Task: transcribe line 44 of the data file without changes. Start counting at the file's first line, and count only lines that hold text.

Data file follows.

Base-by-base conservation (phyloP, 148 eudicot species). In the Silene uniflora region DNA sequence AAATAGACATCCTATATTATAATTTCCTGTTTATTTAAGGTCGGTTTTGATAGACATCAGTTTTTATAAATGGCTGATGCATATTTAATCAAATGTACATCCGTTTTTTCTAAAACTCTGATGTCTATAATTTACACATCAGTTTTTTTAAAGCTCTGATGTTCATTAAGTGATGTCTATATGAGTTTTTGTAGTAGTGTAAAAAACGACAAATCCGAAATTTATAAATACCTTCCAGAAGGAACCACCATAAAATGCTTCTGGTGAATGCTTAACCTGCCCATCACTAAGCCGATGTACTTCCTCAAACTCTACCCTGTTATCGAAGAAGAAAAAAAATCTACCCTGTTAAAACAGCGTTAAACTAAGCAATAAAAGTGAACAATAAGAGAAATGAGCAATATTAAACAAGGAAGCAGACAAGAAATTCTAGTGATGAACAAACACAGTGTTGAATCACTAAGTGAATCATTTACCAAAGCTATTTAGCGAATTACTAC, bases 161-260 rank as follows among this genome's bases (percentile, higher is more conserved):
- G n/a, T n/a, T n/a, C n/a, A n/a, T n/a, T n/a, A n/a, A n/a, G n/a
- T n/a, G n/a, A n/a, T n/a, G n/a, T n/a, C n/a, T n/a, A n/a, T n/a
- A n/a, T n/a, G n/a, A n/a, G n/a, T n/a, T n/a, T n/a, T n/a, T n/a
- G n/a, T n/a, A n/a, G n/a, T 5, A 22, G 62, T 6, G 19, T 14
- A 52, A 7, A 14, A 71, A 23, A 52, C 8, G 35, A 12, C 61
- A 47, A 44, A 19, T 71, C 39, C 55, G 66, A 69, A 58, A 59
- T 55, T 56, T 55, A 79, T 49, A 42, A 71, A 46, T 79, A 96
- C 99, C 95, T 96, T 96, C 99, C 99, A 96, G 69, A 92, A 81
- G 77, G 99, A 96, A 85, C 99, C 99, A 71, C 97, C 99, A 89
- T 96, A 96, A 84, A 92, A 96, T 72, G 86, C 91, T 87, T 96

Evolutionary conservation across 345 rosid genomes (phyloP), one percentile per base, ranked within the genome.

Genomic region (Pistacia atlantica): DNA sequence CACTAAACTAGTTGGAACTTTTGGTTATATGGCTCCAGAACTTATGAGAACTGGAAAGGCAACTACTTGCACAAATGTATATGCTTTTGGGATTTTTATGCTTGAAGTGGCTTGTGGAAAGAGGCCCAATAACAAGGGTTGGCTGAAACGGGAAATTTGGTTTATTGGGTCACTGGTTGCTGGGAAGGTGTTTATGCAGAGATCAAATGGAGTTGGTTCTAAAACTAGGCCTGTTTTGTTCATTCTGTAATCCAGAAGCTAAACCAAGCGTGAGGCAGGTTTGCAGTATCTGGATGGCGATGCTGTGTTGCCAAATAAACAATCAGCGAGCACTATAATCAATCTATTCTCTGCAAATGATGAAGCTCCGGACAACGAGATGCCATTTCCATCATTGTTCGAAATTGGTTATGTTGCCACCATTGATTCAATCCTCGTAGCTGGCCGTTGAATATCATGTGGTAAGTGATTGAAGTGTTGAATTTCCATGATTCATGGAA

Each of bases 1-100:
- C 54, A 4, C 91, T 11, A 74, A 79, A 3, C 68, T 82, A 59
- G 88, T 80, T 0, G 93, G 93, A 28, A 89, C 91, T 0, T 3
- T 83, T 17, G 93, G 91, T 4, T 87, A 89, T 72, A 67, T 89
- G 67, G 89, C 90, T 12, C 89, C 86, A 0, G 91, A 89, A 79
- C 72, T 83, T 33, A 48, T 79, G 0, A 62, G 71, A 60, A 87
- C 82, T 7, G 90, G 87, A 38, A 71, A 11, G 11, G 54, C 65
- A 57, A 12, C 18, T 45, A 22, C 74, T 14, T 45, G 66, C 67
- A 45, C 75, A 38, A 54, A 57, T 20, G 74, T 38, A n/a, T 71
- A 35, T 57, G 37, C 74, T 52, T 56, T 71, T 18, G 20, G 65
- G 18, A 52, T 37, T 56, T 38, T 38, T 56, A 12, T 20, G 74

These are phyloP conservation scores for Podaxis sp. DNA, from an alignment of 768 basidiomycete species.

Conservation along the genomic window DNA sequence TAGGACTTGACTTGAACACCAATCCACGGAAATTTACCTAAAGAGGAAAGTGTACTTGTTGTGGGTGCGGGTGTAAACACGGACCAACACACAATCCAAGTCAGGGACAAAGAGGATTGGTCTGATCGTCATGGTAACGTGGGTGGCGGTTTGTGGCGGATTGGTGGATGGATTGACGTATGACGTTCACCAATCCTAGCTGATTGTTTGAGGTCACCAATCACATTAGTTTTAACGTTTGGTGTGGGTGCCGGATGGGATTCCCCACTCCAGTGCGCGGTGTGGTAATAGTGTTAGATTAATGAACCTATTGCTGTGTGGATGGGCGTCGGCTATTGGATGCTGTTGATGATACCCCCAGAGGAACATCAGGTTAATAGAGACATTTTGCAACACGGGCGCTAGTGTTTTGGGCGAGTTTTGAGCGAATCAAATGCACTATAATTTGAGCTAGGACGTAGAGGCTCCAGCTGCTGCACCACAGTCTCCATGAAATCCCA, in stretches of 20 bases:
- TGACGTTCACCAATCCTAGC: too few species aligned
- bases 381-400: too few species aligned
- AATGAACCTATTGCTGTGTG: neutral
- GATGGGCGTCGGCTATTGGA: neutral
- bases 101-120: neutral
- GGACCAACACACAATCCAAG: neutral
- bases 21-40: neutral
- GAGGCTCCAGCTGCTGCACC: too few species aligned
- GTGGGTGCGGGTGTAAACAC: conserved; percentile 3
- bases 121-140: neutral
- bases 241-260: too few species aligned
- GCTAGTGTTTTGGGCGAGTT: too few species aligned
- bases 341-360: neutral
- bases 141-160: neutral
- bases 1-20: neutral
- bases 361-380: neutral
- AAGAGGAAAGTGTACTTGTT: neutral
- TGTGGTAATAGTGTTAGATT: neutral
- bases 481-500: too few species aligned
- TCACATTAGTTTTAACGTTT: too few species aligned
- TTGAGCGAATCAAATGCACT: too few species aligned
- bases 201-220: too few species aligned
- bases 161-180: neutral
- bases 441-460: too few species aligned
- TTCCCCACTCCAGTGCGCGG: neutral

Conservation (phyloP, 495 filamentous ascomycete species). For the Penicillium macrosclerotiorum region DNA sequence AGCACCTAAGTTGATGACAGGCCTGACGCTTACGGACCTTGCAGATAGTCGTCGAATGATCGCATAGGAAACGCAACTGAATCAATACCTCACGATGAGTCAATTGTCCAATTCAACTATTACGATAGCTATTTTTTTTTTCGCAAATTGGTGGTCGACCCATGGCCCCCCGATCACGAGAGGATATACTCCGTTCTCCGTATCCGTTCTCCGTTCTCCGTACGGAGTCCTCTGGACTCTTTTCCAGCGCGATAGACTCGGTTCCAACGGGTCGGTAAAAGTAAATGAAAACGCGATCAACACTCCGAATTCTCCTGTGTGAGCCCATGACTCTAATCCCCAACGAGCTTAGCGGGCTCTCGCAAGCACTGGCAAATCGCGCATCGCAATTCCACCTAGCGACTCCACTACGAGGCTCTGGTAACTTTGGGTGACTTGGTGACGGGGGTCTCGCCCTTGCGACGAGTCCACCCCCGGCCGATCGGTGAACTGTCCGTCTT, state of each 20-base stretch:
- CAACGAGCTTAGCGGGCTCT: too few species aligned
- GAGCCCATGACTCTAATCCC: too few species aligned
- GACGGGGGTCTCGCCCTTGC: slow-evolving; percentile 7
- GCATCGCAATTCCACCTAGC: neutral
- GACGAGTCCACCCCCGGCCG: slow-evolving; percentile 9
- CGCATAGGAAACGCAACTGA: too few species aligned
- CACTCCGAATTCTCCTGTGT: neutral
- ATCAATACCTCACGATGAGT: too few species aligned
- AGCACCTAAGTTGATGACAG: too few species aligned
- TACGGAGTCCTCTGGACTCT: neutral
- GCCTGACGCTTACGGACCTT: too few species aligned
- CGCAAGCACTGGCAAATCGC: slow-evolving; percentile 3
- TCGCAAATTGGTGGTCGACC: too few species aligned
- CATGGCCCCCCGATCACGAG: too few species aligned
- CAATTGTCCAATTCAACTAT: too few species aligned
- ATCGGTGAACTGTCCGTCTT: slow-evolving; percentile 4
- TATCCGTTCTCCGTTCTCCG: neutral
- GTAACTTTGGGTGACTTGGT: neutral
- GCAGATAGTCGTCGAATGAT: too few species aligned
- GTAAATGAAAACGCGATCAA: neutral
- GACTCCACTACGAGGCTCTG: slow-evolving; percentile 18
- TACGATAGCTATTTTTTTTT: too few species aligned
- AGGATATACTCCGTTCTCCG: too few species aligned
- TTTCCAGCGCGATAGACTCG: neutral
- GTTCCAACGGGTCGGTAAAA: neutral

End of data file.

- TGTGGTAATAGTGTTAGATT: neutral